The Independent Market Monitor of the New York Independent System Operator (NYISO) has announced that a preliminary analysis of the benefits of the “Broader Regional Markets” initiative estimates regional annual savings of at least $368 million. Estimated savings associated with New York are $212 million a year.
The analysis, conducted by the Independent Market Monitor Dr. David Patton of Potomac Economics, examined several of the “Broader Regional Markets” proposals to improve coordination of power transactions between regional grid operators.
The NYISO, in conjunction with grid operators serving the Mid-Atlantic, Midwest and New England regions of the United States and the Canadian province of Ontario, proposed a series of “Broader Regional Markets” initiatives to the Federal Energy Regulatory Commission (FERC) in January 2010.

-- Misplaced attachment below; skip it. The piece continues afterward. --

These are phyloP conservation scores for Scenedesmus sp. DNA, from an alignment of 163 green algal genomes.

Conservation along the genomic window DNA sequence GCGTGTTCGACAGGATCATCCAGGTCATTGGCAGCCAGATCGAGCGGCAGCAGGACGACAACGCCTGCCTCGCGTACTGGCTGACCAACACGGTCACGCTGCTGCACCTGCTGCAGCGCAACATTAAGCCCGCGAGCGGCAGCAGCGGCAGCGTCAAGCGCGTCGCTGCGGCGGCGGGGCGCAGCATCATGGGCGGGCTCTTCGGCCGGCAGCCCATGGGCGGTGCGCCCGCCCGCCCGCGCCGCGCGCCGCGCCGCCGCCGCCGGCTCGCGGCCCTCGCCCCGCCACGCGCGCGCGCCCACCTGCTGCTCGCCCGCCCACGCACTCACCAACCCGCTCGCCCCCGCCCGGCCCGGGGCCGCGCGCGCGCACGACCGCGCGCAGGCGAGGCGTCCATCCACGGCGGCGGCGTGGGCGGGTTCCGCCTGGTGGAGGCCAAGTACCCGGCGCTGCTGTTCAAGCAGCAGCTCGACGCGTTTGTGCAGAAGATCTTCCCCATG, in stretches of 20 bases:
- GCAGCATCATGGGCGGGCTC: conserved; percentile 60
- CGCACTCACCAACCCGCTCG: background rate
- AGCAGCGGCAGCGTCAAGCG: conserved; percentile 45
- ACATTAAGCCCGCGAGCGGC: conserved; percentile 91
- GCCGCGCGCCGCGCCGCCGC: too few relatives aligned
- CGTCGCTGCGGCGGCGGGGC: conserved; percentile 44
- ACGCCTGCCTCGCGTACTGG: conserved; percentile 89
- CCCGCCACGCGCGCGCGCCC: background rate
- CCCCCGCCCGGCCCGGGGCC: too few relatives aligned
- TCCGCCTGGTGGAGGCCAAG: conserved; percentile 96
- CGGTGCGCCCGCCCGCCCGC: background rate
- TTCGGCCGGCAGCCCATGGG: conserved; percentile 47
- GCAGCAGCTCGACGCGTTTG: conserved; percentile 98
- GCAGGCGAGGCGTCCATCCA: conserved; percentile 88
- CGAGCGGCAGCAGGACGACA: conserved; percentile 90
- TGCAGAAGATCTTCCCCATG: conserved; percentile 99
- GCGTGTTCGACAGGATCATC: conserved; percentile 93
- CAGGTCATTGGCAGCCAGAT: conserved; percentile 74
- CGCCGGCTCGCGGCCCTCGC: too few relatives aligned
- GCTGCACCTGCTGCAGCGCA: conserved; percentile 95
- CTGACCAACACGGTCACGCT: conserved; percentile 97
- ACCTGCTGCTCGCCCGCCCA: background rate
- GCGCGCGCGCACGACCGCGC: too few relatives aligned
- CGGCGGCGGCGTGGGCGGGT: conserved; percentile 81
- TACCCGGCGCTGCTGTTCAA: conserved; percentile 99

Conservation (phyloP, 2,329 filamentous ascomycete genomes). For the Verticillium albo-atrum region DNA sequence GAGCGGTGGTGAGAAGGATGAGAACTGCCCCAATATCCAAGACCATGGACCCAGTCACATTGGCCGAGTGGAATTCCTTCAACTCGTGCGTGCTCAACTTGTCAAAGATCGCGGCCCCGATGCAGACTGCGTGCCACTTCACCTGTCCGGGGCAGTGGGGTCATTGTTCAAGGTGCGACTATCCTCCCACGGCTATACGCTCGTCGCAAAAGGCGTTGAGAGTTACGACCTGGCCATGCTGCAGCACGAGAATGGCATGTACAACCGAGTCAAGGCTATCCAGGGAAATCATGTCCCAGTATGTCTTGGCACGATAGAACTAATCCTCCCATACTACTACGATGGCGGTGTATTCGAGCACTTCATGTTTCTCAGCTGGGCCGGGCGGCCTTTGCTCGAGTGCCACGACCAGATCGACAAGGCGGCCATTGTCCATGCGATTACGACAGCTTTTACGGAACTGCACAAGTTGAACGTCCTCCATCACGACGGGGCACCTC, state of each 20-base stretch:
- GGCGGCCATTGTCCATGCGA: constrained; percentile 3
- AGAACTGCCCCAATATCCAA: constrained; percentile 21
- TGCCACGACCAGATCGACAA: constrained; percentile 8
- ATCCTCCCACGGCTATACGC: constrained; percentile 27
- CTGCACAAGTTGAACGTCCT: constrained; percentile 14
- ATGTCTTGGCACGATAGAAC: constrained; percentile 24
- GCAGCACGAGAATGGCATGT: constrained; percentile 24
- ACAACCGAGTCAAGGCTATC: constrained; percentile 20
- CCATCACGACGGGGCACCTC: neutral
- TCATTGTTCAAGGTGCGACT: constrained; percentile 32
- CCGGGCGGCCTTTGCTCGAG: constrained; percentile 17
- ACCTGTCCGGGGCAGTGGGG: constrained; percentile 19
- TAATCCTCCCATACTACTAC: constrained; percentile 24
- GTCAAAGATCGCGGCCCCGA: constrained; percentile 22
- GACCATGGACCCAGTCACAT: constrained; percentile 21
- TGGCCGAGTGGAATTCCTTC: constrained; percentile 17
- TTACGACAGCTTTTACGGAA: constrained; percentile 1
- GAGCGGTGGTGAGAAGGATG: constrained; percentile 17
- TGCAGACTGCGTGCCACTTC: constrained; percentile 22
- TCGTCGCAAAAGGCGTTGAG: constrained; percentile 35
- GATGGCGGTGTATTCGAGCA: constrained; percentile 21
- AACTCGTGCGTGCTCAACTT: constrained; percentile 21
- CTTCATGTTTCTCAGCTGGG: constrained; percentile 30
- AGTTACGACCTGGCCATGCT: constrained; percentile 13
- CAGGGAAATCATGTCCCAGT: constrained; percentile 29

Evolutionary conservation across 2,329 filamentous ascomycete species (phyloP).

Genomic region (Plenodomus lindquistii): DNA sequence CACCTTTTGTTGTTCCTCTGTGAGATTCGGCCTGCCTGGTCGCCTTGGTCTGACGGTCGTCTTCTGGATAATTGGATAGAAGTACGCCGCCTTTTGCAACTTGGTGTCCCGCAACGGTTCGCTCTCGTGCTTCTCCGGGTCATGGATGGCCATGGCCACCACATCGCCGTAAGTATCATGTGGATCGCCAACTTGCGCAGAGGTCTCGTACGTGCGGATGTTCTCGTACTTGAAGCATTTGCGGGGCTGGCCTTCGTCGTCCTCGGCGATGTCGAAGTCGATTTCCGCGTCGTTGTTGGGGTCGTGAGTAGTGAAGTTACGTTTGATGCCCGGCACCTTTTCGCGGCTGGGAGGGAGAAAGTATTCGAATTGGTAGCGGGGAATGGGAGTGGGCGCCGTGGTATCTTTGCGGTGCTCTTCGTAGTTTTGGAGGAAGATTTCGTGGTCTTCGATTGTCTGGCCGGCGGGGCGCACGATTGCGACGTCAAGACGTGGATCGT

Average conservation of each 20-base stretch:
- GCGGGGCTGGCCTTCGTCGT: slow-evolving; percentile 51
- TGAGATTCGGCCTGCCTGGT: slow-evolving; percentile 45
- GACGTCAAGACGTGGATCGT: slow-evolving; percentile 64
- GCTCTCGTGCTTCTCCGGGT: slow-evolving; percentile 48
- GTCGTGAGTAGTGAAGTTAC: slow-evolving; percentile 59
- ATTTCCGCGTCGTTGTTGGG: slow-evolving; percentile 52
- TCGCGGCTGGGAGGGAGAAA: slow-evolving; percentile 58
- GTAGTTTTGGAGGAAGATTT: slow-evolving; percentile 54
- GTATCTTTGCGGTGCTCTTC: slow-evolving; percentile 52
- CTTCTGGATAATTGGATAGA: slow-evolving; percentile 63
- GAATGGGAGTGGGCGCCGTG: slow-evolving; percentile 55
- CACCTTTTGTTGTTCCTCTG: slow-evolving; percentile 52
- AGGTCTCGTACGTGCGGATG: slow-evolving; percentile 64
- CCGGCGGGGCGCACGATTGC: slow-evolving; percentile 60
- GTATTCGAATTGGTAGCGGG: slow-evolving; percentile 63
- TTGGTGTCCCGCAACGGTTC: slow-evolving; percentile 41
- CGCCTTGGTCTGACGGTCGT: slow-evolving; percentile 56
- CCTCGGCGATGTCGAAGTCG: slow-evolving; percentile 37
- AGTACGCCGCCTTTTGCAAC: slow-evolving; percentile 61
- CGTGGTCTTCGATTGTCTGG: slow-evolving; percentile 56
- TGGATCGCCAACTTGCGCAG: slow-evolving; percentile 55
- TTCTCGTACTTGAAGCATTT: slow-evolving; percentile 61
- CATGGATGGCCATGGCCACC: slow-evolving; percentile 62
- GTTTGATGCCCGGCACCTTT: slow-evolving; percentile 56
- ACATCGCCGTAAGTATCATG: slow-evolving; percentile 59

“This analysis offers further evidence that improving the flow of power among the grid operators will enhance the benefits of markets throughout the region,” said Stephen Whitley, NYISO president & CEO.
The analysis of benefits focused on coordinated congestion management, “buy through” of congestion and the improved utilization of external interfaces.
* Market-to-market coordination would increase the level of collaboration in congestion management between system operators in the region.
* Buy-through of congestion would require that the congestion cost of a transaction be charged based on the physical flow of power, unlike the current settlement determination that is based only on the contract path.
* Inter-regional transaction coordination would lower total system operating costs as transaction schedules more quickly adjust to market-to-market pricing patterns.
“Progressive collaboration among power systems, such as the “ËœBroader Regional Markets’ initiative, will offer additional benefits. It can help us take full advantage of wind power and other variable renewable resources. Enhanced coordination will strengthen the ability of grid operators to adjust to the dynamic changes in system conditions, such as the ebb and flow of wind power,” Whitley said.